Spring Tonics: Dandelions and Sassafras

Purify your blood with these plants


| April/May 1999



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Fresh dandelion greens have four times the ­vitamin C, seven times the vitamin A, and twice the potassium of ­romaine lettuce. The German government has approved the leaves for use as a diruretic and ­digestive tonic to treat bloating, indigestion, and poor appetite.


In past centuries, most people spent cold winters huddled near a fire, eating grains, dried fruits and meats, and the root cellar’s vegetable stores. By ­winter’s end, the urge to purify the body had grown strong, and spring ­presented the opportunity to do so. Evacuation therapy, consisting of a regimen that could include blood purifiers, emetics, laxatives, and induced sweating, was practiced well into the nineteenth century by many cultures of the ­Northern Hemisphere. Many believed that optimal health required this physical “spring cleaning.”

This idea is based on the belief that the blood, bowels, and other systems of elimination retain poisons that must be expelled. Even the best foods, many believed, provided no physical benefit if the body was “clogged” with accumulated toxins. These poisons had to be “cleansed” from the body.

Penn­sylvania Germans used herbs called blutreinigungsmittel, “blood purifiers” or spring tonics. To “thin” the blood in preparation for warmer weather, they ate wild greens ­including dandelion, lettuce, plantain, and watercress. Roots and barks used for the same purpose included sassafras, ­sarsaparilla, and burdock. Another group of remedies were the schwitzgegreider, sweat-inducing herbs like ­European mugwort, wormwood, feverfew, and chamomile.

Blood purifiers

The concept of “blood purifiers” runs deep in herbal ­traditions. Herbalists still use the nineteenth-century term “alterative” to indicate the action of an herb that they believe returns blood or a body system to normal function. Before the discovery of antibiotics, alteratives were used to treat ­infections that could be—and often were—fatal. Because infection was strongly associated with blood, alteratives were understood as internal blood cleansers.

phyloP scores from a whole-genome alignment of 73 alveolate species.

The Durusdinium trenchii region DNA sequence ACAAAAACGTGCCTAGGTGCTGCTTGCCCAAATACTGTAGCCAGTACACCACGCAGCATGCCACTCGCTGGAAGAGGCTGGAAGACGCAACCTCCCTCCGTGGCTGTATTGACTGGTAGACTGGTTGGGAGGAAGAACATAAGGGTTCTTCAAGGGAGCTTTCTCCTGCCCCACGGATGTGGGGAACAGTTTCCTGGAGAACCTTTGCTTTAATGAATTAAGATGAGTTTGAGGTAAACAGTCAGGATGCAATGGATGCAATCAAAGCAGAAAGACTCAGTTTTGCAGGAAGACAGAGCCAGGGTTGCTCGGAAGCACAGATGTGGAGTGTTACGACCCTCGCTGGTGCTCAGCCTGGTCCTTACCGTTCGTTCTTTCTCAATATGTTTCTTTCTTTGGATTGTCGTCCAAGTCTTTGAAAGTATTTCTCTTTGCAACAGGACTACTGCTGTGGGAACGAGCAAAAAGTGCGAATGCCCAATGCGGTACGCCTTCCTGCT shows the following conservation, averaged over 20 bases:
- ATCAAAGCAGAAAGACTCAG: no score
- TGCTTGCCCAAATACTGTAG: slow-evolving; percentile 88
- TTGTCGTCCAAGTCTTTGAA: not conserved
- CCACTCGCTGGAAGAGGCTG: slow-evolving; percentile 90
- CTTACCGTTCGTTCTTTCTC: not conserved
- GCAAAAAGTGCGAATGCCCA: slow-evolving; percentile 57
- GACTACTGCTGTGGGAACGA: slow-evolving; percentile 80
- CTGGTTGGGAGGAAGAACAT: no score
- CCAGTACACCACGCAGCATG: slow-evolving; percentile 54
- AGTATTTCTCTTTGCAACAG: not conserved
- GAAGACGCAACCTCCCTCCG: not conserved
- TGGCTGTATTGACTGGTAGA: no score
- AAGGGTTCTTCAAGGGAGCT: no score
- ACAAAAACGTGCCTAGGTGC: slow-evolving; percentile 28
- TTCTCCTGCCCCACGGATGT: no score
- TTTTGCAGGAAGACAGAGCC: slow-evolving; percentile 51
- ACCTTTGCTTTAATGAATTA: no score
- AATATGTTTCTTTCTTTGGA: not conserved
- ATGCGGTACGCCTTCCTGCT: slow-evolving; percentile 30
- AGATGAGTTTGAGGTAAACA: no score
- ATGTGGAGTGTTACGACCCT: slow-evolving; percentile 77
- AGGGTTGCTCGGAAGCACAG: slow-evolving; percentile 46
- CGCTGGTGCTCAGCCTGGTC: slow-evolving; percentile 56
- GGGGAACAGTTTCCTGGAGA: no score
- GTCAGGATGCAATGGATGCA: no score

American herbalism’s use of evacuation therapy can be attributed to Samuel Thomson, a self-styled “doctor” born in 1769 to a poor homesteading couple in Alstead, New Hampshire. Thomson claimed to have learned about herbal remedies from an elderly widow, the “yarb” (herb) woman, who took him on foraging jaunts when he was a child. Disdaining farm work, Thomson developed a keen interest in medicinal plants and eventually set himself up in practice.

Thomson devised a plan to distribute his “Thomsonian System” of medicine, thus creating what was probably the first ­multilevel herbal marketing scheme. In 1813, he obtained a patent for it and sold the rights to use it for the then-­exorbitant price of $20 per family. By 1830, Thomson claimed to have three million followers in the United States.





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